Thursday, August 28, 2014

Simon Handles the Wind Like a Pro

With the current wind conditions, it's not unusual for a guy to row out of our lagoon in Newport and get blindsided by an unseen force that is determined to drag him, his boat, and his passengers a mile or two down the channel.

This wind does not joke.

Standing on the docks this evening I observed just such an episode as Simon rowed out into the open gale and get dragged downwind.

Ever the professional, Simon kept his cool, and just went with the flow.
He let the boat travel a good 80 yards before even bothering to turn her upwind.

Using just the right strokes, in perfect measure,
Simon worked against the invisible force to turn his gondola clockwise.

An easy "dar-zo",

some "sotto morso",
and he was back up into the morso.

With just the right timing, Simon was up on the poppa deck,

and giving some good solid power strokes.

In no time, the gondolier and his boat were back on course,

and approaching the Newport Blvd. bridge.

The sun sparkled on glittering water, as gondolier and passengers
took in the beauty of the early evening.

Simon handled it all like a pro,
making his boss very proud.

Ramo at the Remo

What are the chances I'd end up training a guy named "Ramo" row 
with a remo?

Whatever those odds are, it happened today.
He did well too.  The wind was out in force, but he kept fighting it.

With a remo in his hand, Ramo kept the boat steady enough for me to crawl out onto the bow and snap this photo.

I predict he'll be wearing stripes soon.

Tuesday, August 26, 2014

55 Percent

photo by Cassandra Mohr

There are some things that you just take for granted.
You hear something from a reliable source, and you never bother to check it out for yourself.

Case in point:
The statement that the gondola is only 55% in the water.
I've heard it, I've read it, I've shared it more times than I can count.

Better defined, it means that only fifty-five percent of the length of the gondola is in the water.
The gondola may be eleven meters long, but her footprint in the water is only fifty-five percent of that.

After two decades of being associated with these remarkable boats, 
I have still never bothered to find a long enough tape measure and crawl around on a dock or shoreline to investigate.

Then, while going through some recent shots from a proposal cruise, 
I came upon the above photo.  Looking at the gondola in profile, 
I was once again reminded of the 55% thing.

I said to myself "one day I've got to measure that to see if it's accurate".
Gazing across my desk (and the hundreds of things piled on top of it),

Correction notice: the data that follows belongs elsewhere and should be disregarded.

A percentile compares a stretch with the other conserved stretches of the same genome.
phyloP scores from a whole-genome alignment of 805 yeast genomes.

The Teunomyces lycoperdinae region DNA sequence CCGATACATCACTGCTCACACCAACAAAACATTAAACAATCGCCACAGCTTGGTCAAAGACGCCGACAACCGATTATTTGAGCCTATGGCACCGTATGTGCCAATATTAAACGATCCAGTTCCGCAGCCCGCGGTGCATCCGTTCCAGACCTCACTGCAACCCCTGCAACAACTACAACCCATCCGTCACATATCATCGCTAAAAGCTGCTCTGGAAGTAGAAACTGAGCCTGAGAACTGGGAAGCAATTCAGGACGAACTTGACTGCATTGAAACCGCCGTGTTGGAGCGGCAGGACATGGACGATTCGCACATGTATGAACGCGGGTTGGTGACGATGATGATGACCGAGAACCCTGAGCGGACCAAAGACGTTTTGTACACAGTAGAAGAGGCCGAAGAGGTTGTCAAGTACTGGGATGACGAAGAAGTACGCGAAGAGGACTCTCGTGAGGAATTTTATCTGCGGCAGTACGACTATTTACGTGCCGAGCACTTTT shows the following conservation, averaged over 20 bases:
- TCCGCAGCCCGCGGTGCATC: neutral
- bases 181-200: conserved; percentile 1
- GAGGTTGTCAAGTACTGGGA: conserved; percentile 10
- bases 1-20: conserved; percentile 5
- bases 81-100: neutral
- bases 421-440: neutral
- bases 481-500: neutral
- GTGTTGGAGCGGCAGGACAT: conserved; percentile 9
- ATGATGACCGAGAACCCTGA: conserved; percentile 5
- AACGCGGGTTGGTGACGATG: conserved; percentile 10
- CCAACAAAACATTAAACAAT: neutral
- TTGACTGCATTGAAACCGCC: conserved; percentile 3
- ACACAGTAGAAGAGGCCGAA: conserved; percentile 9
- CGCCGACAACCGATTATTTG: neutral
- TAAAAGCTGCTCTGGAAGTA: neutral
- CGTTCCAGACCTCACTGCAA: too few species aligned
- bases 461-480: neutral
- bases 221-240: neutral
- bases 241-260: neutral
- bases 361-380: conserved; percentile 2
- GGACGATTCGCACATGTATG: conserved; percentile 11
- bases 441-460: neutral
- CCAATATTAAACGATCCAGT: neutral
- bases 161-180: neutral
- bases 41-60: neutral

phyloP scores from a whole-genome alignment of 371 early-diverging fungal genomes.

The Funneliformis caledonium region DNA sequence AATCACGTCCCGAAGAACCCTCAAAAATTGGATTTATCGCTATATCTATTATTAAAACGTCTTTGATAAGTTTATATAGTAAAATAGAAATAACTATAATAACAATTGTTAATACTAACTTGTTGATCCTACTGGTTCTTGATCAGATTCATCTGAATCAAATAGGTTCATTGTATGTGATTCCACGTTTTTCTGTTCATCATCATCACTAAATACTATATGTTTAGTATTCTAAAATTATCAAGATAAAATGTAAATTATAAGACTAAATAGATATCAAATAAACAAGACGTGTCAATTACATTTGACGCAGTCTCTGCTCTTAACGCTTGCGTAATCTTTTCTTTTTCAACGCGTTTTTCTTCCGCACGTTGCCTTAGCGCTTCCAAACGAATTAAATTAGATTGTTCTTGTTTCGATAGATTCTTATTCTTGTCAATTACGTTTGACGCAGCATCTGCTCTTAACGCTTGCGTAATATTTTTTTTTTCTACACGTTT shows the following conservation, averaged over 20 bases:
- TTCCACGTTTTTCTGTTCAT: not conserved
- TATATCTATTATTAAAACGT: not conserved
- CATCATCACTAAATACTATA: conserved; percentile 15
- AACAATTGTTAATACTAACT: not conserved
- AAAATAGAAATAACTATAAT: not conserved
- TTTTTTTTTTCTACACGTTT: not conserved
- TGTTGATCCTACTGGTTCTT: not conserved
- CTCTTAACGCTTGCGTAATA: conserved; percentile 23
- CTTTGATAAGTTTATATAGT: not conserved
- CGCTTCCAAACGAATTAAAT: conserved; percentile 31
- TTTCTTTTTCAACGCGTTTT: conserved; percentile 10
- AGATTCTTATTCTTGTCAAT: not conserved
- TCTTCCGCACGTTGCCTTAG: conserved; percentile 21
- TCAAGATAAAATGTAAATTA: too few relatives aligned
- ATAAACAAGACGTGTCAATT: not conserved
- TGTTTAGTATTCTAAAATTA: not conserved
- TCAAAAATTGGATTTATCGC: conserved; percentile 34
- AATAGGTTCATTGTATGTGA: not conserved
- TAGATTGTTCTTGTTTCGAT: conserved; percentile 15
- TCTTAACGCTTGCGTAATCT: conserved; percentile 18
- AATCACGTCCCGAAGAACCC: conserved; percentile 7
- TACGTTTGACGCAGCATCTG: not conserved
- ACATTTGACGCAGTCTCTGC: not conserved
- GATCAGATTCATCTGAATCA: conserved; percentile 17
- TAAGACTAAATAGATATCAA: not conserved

I spotted a paper ruler from Ikea.  I never throw anything away.
Enlarging the photo to something I could work with, 
I held the ruler up to the screen and, "Eureka!" 
It was true!
(yes, I do get excited about small things sometimes)
Crunching the numbers, I was able to determine that the length at the waterline was almost exactly fifty-five percent of the overall boat length.
This gives the gondola her striking crescent-shaped appearance.
She seems to be barely floating on the water.
It's as if she weighs almost nothing at all.

An old salty boat builder friend in my neighborhood likes to say that 
"the gondola leaves the water early on both ends".
She certainly does; in fact I don't know of another boat that has so much overhang on both ends.

Sure, gondolas vary, with different builders custom building for rowers with different criteria, but it's not unusual to see a gondolier rowing from a position that's behind the waterline.

Of course if you put a whole family of sumo wrestlers in your gondola, 
your length at the waterline is sure to increase 
(along with your stress level if they decide to rock the boat).

The benefits of this design are not just aesthetic.
With a bow that overhangs like this, you can beach your gondola and allow passengers to climb on or off the boat without crawling all over the foredeck.

Similarly, you can get enough of the stern up on the beach to allow a dry boarding, but it does involve some rather ungraceful climbing.
I tried it once.
There were photos taken,
but you will never see them if I have anything to do with it.

The biggest advantage that comes from such a short footprint, 
is the gondola's remarkable ability to turn.
When you stand at the back of the boat, and perform a "dar-zo" stroke 
(that's the "prybar" to anyone I've ever taught it to), 
you can easily spin the whole boat with little effort.
In normal rowing it doesn't take much to change the direction of the gondola either, thanks to the length at waterline.
You may be rowing a 36 foot boat, but she'll corner like a 20 footer.

Fifty-five percent: It makes quite a difference.

Friday, August 22, 2014

Leaving with an Audience

Last wednesday night I arrived at Sunset Gondola,
about an hour before it got dark.